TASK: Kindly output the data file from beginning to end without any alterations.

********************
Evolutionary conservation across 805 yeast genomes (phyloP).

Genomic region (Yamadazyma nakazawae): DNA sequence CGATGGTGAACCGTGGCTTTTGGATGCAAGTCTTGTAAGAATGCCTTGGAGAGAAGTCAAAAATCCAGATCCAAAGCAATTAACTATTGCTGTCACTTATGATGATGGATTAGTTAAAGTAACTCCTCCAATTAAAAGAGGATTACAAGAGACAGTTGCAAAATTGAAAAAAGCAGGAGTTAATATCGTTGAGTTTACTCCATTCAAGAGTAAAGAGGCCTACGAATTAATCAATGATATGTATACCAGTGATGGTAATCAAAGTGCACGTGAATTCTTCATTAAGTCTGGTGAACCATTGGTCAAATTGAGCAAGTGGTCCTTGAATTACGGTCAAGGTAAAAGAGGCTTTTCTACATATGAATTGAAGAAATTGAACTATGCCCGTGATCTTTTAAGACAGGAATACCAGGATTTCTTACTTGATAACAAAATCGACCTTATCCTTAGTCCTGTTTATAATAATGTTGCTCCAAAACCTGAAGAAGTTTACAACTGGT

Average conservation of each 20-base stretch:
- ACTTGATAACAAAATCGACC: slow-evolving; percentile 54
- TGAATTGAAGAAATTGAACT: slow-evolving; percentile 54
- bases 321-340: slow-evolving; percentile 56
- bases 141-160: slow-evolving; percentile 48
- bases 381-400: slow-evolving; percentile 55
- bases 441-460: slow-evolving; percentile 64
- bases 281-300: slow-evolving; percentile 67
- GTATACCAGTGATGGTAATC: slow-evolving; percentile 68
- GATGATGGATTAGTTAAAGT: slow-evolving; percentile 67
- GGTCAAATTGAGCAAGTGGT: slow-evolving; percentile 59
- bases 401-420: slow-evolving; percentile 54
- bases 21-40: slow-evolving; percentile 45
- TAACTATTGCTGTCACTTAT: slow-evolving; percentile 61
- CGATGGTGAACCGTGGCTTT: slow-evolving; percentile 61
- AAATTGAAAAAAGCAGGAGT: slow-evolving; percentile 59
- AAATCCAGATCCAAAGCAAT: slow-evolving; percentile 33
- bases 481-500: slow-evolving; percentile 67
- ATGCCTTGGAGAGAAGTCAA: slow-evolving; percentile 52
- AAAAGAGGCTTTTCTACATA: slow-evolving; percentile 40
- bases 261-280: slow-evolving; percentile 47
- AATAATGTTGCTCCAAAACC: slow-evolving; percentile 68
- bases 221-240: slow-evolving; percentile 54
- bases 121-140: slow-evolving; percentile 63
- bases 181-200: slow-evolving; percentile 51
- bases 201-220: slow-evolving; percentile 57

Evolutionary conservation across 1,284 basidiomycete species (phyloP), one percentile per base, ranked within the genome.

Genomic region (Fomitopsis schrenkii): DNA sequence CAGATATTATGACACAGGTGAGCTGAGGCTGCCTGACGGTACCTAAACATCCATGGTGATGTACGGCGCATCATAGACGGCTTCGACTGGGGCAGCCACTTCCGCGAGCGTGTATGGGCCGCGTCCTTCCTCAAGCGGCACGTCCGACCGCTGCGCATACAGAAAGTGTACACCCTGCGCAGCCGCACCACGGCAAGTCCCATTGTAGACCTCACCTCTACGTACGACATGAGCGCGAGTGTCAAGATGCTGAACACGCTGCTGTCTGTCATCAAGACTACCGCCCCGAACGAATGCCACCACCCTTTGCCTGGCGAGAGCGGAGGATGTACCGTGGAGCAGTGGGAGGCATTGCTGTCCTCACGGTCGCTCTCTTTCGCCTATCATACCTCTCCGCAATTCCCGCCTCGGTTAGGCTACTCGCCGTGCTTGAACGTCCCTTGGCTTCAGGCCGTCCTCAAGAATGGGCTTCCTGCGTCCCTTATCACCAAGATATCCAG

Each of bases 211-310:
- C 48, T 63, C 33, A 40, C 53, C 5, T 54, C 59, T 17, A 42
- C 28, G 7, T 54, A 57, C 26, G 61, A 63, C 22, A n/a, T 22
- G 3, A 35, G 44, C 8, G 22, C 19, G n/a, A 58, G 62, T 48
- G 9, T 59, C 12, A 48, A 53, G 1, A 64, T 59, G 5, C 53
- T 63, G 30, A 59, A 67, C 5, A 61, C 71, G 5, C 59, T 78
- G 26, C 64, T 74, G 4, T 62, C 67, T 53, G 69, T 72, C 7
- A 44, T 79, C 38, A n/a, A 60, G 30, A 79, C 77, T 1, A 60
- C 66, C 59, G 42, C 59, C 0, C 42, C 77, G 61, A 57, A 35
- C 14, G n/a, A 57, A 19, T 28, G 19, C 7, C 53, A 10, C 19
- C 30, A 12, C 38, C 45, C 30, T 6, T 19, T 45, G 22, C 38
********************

Evolutionary conservation across 805 yeast genomes (phyloP).

Genomic region (Yamadazyma nakazawae): DNA sequence CGATGGTGAACCGTGGCTTTTGGATGCAAGTCTTGTAAGAATGCCTTGGAGAGAAGTCAAAAATCCAGATCCAAAGCAATTAACTATTGCTGTCACTTATGATGATGGATTAGTTAAAGTAACTCCTCCAATTAAAAGAGGATTACAAGAGACAGTTGCAAAATTGAAAAAAGCAGGAGTTAATATCGTTGAGTTTACTCCATTCAAGAGTAAAGAGGCCTACGAATTAATCAATGATATGTATACCAGTGATGGTAATCAAAGTGCACGTGAATTCTTCATTAAGTCTGGTGAACCATTGGTCAAATTGAGCAAGTGGTCCTTGAATTACGGTCAAGGTAAAAGAGGCTTTTCTACATATGAATTGAAGAAATTGAACTATGCCCGTGATCTTTTAAGACAGGAATACCAGGATTTCTTACTTGATAACAAAATCGACCTTATCCTTAGTCCTGTTTATAATAATGTTGCTCCAAAACCTGAAGAAGTTTACAACTGGT

Average conservation of each 20-base stretch:
- ACTTGATAACAAAATCGACC: slow-evolving; percentile 54
- TGAATTGAAGAAATTGAACT: slow-evolving; percentile 54
- bases 321-340: slow-evolving; percentile 56
- bases 141-160: slow-evolving; percentile 48
- bases 381-400: slow-evolving; percentile 55
- bases 441-460: slow-evolving; percentile 64
- bases 281-300: slow-evolving; percentile 67
- GTATACCAGTGATGGTAATC: slow-evolving; percentile 68
- GATGATGGATTAGTTAAAGT: slow-evolving; percentile 67
- GGTCAAATTGAGCAAGTGGT: slow-evolving; percentile 59
- bases 401-420: slow-evolving; percentile 54
- bases 21-40: slow-evolving; percentile 45
- TAACTATTGCTGTCACTTAT: slow-evolving; percentile 61
- CGATGGTGAACCGTGGCTTT: slow-evolving; percentile 61
- AAATTGAAAAAAGCAGGAGT: slow-evolving; percentile 59
- AAATCCAGATCCAAAGCAAT: slow-evolving; percentile 33
- bases 481-500: slow-evolving; percentile 67
- ATGCCTTGGAGAGAAGTCAA: slow-evolving; percentile 52
- AAAAGAGGCTTTTCTACATA: slow-evolving; percentile 40
- bases 261-280: slow-evolving; percentile 47
- AATAATGTTGCTCCAAAACC: slow-evolving; percentile 68
- bases 221-240: slow-evolving; percentile 54
- bases 121-140: slow-evolving; percentile 63
- bases 181-200: slow-evolving; percentile 51
- bases 201-220: slow-evolving; percentile 57

Evolutionary conservation across 1,284 basidiomycete species (phyloP), one percentile per base, ranked within the genome.

Genomic region (Fomitopsis schrenkii): DNA sequence CAGATATTATGACACAGGTGAGCTGAGGCTGCCTGACGGTACCTAAACATCCATGGTGATGTACGGCGCATCATAGACGGCTTCGACTGGGGCAGCCACTTCCGCGAGCGTGTATGGGCCGCGTCCTTCCTCAAGCGGCACGTCCGACCGCTGCGCATACAGAAAGTGTACACCCTGCGCAGCCGCACCACGGCAAGTCCCATTGTAGACCTCACCTCTACGTACGACATGAGCGCGAGTGTCAAGATGCTGAACACGCTGCTGTCTGTCATCAAGACTACCGCCCCGAACGAATGCCACCACCCTTTGCCTGGCGAGAGCGGAGGATGTACCGTGGAGCAGTGGGAGGCATTGCTGTCCTCACGGTCGCTCTCTTTCGCCTATCATACCTCTCCGCAATTCCCGCCTCGGTTAGGCTACTCGCCGTGCTTGAACGTCCCTTGGCTTCAGGCCGTCCTCAAGAATGGGCTTCCTGCGTCCCTTATCACCAAGATATCCAG

Each of bases 211-310:
- C 48, T 63, C 33, A 40, C 53, C 5, T 54, C 59, T 17, A 42
- C 28, G 7, T 54, A 57, C 26, G 61, A 63, C 22, A n/a, T 22
- G 3, A 35, G 44, C 8, G 22, C 19, G n/a, A 58, G 62, T 48
- G 9, T 59, C 12, A 48, A 53, G 1, A 64, T 59, G 5, C 53
- T 63, G 30, A 59, A 67, C 5, A 61, C 71, G 5, C 59, T 78
- G 26, C 64, T 74, G 4, T 62, C 67, T 53, G 69, T 72, C 7
- A 44, T 79, C 38, A n/a, A 60, G 30, A 79, C 77, T 1, A 60
- C 66, C 59, G 42, C 59, C 0, C 42, C 77, G 61, A 57, A 35
- C 14, G n/a, A 57, A 19, T 28, G 19, C 7, C 53, A 10, C 19
- C 30, A 12, C 38, C 45, C 30, T 6, T 19, T 45, G 22, C 38